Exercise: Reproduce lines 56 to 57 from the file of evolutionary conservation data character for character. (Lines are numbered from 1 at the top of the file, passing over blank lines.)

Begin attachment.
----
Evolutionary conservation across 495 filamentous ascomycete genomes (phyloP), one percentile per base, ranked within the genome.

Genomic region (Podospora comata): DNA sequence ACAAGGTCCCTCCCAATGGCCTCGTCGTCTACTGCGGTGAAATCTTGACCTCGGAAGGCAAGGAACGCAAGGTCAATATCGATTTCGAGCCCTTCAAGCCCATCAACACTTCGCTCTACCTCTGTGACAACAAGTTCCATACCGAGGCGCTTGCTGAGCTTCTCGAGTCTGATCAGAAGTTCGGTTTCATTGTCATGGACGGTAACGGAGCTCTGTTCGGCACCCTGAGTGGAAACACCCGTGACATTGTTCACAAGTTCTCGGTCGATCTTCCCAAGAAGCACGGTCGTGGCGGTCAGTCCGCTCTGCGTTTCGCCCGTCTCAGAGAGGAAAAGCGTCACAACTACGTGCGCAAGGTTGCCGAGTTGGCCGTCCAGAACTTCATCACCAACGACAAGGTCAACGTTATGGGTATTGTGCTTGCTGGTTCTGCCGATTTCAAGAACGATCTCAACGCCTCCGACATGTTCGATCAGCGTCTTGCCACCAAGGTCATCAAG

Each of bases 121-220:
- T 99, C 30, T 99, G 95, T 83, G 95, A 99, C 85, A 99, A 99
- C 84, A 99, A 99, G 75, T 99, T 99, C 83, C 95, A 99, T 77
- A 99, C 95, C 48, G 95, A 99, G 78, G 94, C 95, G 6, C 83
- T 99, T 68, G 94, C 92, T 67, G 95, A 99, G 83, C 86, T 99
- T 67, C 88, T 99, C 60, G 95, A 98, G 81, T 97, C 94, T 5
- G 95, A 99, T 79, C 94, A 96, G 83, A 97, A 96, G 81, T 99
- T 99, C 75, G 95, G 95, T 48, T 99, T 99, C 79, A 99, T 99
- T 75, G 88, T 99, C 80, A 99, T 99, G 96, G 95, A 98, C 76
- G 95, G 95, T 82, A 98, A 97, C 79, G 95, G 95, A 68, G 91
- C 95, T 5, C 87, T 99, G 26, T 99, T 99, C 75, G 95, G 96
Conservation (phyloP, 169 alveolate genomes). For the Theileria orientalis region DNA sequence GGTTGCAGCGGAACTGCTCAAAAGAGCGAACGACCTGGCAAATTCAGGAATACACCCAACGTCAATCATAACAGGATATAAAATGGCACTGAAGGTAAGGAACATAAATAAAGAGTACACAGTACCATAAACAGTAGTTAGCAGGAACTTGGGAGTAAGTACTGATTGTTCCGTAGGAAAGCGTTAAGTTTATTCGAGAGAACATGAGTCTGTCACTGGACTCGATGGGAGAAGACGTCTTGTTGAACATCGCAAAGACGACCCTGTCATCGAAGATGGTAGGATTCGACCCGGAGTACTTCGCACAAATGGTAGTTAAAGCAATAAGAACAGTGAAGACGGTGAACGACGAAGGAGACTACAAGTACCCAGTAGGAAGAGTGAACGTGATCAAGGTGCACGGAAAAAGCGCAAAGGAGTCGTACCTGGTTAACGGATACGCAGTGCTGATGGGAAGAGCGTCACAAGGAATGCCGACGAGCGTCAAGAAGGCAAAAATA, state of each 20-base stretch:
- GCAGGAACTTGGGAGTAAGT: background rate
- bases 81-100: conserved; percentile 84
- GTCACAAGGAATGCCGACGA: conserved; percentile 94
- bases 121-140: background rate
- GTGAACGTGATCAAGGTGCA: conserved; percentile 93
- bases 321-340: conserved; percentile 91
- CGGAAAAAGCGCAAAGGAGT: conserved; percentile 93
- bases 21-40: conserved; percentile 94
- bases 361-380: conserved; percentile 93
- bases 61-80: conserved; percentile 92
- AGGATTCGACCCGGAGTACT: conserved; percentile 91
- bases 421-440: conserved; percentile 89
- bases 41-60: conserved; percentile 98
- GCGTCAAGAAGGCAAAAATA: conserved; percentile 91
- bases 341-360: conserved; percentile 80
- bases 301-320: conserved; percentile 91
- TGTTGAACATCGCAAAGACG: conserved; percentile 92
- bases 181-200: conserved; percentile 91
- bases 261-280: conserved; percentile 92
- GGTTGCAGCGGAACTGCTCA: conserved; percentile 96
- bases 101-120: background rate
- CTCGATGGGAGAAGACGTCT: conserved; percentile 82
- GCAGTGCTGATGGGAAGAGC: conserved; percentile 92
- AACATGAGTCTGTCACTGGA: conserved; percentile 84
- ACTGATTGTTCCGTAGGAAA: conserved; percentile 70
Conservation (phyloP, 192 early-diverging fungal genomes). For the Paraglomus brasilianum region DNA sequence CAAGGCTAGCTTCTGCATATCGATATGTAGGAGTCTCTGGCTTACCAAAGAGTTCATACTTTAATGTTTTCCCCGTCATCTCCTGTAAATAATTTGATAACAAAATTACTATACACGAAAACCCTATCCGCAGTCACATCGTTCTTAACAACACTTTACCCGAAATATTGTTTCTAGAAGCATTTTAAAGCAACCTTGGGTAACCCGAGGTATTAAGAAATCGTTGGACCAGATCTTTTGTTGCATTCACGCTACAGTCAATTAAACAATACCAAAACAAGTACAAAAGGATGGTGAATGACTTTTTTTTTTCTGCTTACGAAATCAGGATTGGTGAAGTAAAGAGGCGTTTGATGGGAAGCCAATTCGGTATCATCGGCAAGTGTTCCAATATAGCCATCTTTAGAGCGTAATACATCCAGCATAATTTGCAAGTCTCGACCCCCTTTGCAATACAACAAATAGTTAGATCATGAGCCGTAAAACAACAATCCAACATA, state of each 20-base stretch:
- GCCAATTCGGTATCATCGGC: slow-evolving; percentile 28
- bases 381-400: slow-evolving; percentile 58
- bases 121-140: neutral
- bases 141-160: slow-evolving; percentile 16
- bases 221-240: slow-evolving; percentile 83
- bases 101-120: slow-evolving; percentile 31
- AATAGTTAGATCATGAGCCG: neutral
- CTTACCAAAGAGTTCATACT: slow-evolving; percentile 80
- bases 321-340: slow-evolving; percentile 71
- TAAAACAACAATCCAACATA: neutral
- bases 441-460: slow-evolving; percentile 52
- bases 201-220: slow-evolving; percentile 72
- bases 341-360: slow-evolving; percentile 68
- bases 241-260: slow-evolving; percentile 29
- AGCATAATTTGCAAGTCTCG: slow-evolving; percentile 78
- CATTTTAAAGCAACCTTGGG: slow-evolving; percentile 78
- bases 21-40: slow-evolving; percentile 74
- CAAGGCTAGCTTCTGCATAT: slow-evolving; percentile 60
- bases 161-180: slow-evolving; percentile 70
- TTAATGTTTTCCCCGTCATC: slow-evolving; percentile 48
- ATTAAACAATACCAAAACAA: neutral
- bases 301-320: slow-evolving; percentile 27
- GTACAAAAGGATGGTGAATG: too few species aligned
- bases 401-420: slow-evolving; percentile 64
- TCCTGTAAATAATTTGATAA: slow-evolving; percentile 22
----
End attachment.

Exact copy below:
- CATTTTAAAGCAACCTTGGG: slow-evolving; percentile 78
- bases 21-40: slow-evolving; percentile 74